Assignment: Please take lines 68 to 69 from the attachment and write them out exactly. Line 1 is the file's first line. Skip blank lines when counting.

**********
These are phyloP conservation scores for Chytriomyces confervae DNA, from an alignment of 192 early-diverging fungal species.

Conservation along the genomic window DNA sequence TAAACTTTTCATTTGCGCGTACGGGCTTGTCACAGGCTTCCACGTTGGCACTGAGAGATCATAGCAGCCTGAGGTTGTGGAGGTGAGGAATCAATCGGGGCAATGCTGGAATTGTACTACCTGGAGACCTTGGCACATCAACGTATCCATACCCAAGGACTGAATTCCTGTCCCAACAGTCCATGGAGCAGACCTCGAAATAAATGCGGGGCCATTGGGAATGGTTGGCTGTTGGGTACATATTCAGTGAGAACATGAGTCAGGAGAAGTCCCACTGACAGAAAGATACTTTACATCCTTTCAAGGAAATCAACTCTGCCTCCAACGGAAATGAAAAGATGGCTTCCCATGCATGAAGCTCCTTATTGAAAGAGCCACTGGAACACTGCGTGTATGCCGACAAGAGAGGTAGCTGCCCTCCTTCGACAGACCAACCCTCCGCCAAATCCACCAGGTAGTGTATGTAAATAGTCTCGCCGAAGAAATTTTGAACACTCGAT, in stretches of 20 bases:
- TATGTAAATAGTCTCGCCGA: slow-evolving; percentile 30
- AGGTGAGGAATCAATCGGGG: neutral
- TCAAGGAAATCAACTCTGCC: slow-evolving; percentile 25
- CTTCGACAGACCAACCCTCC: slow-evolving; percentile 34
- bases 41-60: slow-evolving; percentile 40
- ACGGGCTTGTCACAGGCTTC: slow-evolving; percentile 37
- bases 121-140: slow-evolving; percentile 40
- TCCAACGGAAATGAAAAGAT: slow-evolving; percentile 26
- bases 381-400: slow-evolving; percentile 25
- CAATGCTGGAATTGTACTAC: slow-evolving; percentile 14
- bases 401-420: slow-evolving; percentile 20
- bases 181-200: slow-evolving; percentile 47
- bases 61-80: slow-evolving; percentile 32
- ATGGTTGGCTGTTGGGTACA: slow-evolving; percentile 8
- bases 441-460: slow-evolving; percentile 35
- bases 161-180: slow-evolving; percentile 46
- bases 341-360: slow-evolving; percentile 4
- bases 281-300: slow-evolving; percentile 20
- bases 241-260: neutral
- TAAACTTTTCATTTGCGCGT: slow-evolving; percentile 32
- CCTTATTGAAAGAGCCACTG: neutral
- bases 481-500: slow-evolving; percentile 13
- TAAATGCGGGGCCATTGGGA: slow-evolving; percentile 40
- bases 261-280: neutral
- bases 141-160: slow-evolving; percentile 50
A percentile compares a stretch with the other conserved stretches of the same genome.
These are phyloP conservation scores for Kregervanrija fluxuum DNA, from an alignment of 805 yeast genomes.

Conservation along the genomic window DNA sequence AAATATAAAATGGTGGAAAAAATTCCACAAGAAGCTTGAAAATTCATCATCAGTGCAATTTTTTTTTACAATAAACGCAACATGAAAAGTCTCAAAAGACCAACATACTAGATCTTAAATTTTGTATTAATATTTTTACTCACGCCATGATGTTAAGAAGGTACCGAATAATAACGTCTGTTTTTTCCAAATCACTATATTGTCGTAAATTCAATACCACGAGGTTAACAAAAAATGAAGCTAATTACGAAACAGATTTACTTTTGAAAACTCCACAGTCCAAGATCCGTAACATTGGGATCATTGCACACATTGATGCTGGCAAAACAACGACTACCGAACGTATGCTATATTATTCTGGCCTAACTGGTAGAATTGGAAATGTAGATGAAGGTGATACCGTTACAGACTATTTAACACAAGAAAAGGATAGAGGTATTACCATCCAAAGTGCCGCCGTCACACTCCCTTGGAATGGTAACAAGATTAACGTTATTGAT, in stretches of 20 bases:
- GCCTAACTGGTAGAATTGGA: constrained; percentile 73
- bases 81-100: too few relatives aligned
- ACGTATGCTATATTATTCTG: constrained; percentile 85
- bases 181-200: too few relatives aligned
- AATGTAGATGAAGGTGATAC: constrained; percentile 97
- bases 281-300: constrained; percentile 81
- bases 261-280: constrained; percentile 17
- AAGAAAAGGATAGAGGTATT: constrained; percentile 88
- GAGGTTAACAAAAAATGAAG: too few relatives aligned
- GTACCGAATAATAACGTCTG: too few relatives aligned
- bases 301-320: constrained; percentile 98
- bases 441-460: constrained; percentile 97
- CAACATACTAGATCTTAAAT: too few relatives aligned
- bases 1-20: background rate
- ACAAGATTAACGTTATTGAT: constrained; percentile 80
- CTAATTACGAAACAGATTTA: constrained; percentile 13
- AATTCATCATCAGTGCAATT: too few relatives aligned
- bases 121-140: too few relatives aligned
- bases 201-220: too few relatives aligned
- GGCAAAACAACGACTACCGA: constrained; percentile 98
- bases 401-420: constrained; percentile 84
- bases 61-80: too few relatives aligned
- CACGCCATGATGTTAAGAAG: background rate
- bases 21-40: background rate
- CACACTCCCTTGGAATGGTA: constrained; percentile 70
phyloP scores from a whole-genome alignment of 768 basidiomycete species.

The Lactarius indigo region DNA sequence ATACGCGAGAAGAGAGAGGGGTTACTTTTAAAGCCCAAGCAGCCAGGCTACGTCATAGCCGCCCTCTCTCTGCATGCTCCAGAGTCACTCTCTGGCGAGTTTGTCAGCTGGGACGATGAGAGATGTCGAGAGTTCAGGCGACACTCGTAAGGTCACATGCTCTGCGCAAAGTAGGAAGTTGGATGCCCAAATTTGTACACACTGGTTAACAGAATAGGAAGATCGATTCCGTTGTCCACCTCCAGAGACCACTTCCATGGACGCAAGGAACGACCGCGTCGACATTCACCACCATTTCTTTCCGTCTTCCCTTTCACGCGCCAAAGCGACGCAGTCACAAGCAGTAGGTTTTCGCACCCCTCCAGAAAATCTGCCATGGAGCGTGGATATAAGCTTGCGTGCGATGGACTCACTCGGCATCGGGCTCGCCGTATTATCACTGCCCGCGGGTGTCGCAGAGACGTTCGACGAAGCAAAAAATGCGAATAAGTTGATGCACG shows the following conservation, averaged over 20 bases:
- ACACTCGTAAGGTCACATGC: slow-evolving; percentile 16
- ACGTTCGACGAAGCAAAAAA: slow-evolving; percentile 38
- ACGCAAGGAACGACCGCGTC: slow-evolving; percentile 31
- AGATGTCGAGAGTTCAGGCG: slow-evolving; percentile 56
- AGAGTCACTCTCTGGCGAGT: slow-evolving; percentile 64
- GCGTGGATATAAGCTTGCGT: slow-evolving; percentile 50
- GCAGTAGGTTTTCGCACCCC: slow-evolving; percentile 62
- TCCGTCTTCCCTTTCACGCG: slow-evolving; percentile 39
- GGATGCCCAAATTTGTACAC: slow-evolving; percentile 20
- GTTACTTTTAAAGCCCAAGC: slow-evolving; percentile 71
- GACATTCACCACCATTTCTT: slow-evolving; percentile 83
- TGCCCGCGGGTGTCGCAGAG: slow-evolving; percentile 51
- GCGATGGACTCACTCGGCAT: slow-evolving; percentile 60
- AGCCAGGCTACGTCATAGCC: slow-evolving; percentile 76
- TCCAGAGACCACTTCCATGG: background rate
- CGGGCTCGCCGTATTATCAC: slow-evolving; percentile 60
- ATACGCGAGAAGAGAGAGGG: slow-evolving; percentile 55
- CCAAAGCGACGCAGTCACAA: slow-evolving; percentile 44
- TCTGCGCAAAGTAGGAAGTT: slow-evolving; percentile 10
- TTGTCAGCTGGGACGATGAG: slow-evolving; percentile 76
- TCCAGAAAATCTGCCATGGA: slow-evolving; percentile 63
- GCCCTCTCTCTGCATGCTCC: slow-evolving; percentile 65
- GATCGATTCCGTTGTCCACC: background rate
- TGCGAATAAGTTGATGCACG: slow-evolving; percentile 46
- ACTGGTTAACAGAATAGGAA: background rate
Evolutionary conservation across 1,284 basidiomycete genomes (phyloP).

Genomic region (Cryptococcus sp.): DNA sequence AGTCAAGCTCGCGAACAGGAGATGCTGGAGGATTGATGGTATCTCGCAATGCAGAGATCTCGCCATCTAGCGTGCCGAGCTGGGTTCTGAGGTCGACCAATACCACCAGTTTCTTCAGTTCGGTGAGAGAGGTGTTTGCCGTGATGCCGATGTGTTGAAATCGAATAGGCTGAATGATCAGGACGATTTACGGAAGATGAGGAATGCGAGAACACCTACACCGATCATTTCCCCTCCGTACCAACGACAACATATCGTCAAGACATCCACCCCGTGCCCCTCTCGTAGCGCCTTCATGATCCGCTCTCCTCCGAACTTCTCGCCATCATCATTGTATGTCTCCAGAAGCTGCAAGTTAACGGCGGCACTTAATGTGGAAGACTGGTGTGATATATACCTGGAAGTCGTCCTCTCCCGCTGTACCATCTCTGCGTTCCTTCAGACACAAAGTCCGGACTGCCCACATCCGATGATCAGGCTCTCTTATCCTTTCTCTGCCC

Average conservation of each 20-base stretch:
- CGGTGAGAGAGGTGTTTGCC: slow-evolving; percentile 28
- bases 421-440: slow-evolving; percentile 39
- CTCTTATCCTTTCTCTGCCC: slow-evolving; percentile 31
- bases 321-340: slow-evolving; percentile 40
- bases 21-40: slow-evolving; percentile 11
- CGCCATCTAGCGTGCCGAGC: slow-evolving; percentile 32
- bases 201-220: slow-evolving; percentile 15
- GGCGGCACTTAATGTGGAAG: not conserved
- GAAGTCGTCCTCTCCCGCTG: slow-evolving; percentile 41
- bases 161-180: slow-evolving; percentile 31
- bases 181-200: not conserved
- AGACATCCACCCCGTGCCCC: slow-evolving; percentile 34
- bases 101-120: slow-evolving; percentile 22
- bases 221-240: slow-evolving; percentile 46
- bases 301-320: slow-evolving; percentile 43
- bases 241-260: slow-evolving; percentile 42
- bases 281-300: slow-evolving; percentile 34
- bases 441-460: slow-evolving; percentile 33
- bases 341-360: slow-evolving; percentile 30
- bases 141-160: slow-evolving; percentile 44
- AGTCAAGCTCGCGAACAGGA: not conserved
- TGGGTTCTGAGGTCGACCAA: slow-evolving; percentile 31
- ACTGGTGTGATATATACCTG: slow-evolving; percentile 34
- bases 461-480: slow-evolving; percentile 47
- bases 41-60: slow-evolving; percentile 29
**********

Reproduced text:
- GACATTCACCACCATTTCTT: slow-evolving; percentile 83
- TGCCCGCGGGTGTCGCAGAG: slow-evolving; percentile 51